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Climate Change Litigation: A Powerful Strategy for Enhancing Climate Change Communication

  • Paola Villavicencio CalzadillaEmail author
Chapter
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Part of the Climate Change Management book series (CCM)

Abstract

In a context in which national and international policy-making have been inadequate and insufficient for dealing with climate change, more recently courts have become a critical forum in which the climate crisis and the consequences of inaction are under debate. Climate change litigation (CCL) is emerging as a valuable strategy to hold governments and private entities accountable for their lack of action and to advance policy and regulation in both, mitigation and adaptation. In addition, CCL also appears to be a powerful tool for communicating the urgency of climate change. Win or lose, climate-related cases can help to promote a better understanding of climate change, raise awareness and enhance dialogue and public engagement in the debate over the actions needed to confront the challenges linked to it. Against the backdrop of the climate change communication discourse, this paper explores how CCL assists in communicating climate change issues. By looking at the experience of some of the most significant climate-related cases that have set important precedents in recent years, this paper highlights that CCL contributes to the public understanding of the causes, risks and consequences of climate change, as well as the adaptation needs, by bringing its realities closer to people—within and outside courtrooms—and by presenting complex related issues in a clear and easy-to-understand manner. Thus, as climate-related cases are reported in a variety of sources gaining national and international attention, they help to increase the public’s understanding of climate issues, raise public and politic awareness and inspire action.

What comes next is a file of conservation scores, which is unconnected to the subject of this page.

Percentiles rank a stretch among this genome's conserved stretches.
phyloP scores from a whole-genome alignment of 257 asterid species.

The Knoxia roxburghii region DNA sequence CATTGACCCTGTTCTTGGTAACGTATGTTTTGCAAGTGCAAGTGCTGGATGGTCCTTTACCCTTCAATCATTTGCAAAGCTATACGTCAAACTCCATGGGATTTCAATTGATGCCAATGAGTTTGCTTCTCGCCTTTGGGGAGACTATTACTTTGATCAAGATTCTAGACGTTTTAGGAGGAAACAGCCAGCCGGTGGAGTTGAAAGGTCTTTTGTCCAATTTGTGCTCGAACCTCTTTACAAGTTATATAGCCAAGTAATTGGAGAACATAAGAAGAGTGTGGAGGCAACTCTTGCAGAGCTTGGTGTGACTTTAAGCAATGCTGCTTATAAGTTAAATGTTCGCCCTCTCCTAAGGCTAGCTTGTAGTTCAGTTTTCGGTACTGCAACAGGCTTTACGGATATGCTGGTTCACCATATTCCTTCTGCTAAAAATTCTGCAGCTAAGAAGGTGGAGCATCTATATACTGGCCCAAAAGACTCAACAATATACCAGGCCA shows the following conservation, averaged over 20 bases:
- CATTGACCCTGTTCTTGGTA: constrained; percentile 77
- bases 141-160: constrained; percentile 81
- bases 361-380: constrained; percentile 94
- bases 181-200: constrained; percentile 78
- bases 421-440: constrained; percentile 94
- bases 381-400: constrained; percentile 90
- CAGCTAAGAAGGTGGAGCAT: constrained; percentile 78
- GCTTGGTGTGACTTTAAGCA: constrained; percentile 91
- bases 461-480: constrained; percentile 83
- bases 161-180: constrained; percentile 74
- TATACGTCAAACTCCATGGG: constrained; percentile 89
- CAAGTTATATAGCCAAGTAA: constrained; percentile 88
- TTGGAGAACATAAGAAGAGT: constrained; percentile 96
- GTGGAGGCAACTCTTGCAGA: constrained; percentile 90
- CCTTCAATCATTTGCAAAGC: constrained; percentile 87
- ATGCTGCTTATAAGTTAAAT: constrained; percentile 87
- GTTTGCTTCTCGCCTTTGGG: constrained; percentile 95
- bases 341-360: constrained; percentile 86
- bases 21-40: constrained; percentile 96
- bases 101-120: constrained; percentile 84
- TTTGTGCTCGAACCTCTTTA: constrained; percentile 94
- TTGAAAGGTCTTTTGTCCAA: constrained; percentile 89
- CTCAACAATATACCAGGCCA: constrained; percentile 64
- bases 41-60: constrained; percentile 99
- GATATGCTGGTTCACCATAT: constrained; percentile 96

Keywords

Climate change communication Climate change litigation Public awareness and debate Urgenda case Leghari case and Lliuya case 

Notes

Funding Acknowledgement

The generous financial support of the South Africa National Research Foundation (NRF) in the form of a ‘travel grant for individual researcher’ is acknowledged with appreciation.

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Copyright information

© Springer Nature Switzerland AG 2019

Authors and Affiliations

  1. 1.North-West UniversityPotchefstroomSouth Africa

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